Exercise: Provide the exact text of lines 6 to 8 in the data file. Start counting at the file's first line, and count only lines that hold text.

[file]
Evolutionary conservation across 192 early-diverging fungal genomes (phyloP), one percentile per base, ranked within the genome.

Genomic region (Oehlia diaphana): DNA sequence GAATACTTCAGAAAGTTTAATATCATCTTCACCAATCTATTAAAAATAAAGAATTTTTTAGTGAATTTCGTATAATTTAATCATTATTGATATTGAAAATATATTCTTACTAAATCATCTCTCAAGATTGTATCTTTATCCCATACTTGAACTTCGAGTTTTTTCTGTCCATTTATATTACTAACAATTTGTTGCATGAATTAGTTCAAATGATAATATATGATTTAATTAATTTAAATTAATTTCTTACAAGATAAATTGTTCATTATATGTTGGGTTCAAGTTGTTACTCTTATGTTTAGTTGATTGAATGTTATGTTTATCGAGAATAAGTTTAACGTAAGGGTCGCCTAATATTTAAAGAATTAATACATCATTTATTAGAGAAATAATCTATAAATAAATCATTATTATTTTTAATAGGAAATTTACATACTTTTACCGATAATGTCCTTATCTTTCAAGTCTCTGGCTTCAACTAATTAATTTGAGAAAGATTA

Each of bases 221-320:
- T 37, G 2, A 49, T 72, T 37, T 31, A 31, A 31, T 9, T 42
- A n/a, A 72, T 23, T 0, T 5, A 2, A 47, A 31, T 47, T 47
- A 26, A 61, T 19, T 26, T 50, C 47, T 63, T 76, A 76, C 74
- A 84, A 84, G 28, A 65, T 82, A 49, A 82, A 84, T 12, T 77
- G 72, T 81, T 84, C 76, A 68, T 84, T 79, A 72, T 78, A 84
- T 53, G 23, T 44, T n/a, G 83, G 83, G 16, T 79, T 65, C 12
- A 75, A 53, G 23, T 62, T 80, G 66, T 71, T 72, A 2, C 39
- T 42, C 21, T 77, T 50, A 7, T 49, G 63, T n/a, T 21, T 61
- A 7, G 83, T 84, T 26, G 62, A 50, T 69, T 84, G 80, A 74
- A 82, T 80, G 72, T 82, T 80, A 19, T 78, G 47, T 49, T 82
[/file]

- A 26, A 61, T 19, T 26, T 50, C 47, T 63, T 76, A 76, C 74
- A 84, A 84, G 28, A 65, T 82, A 49, A 82, A 84, T 12, T 77
- G 72, T 81, T 84, C 76, A 68, T 84, T 79, A 72, T 78, A 84